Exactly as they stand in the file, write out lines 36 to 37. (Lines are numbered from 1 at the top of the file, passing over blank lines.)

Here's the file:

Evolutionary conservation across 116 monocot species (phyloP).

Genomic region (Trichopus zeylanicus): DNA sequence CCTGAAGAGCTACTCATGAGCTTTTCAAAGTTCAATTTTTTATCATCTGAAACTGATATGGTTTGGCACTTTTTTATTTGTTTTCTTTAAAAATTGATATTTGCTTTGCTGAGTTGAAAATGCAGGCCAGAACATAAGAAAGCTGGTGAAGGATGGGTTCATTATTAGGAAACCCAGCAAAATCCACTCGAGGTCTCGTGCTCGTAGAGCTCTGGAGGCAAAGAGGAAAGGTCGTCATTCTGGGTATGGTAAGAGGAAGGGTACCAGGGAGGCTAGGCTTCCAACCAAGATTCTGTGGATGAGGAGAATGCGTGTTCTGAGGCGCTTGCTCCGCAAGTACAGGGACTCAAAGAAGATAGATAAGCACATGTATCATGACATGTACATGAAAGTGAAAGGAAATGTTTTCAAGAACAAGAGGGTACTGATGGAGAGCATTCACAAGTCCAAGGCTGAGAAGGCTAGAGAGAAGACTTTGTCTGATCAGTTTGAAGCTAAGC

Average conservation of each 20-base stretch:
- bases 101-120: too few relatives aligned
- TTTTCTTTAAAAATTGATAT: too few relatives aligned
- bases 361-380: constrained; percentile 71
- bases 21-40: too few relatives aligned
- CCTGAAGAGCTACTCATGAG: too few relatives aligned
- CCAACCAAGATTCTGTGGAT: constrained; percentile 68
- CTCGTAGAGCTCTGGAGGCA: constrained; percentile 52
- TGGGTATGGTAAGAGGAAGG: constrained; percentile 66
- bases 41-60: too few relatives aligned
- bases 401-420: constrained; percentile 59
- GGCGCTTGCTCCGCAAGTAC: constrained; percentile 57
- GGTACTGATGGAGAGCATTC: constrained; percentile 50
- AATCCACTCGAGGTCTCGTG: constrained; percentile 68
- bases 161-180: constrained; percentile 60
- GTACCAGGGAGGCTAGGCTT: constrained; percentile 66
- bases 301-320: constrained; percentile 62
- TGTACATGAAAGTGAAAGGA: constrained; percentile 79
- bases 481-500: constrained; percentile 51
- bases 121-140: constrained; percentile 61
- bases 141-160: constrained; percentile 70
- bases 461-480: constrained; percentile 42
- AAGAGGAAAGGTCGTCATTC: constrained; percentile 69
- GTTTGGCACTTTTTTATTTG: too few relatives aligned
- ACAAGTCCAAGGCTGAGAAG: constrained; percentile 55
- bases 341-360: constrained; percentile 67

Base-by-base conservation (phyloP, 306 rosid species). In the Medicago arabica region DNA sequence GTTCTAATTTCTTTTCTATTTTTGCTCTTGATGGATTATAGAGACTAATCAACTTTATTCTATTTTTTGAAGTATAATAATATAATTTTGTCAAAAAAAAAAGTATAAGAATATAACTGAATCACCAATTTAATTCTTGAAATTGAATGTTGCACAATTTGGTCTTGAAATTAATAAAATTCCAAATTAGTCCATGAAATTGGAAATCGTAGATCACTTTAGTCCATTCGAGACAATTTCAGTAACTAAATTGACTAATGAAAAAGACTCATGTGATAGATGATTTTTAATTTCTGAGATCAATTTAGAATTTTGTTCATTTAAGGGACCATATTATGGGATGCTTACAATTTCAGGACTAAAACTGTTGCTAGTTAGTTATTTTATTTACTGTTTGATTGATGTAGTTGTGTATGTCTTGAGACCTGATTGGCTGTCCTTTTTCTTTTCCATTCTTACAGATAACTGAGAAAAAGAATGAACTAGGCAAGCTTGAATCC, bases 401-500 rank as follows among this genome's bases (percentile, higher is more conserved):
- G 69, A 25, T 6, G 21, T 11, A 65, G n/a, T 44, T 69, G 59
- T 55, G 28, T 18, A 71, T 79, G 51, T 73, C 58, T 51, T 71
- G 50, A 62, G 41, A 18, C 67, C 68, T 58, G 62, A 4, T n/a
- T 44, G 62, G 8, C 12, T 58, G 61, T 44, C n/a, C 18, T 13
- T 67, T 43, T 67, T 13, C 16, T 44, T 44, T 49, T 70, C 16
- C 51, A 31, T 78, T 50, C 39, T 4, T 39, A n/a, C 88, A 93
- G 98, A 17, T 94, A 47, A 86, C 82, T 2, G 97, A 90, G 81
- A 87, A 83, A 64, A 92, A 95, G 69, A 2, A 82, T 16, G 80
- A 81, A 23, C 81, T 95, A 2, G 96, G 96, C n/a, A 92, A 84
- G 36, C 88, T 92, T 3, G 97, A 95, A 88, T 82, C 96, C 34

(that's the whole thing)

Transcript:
- G 98, A 17, T 94, A 47, A 86, C 82, T 2, G 97, A 90, G 81
- A 87, A 83, A 64, A 92, A 95, G 69, A 2, A 82, T 16, G 80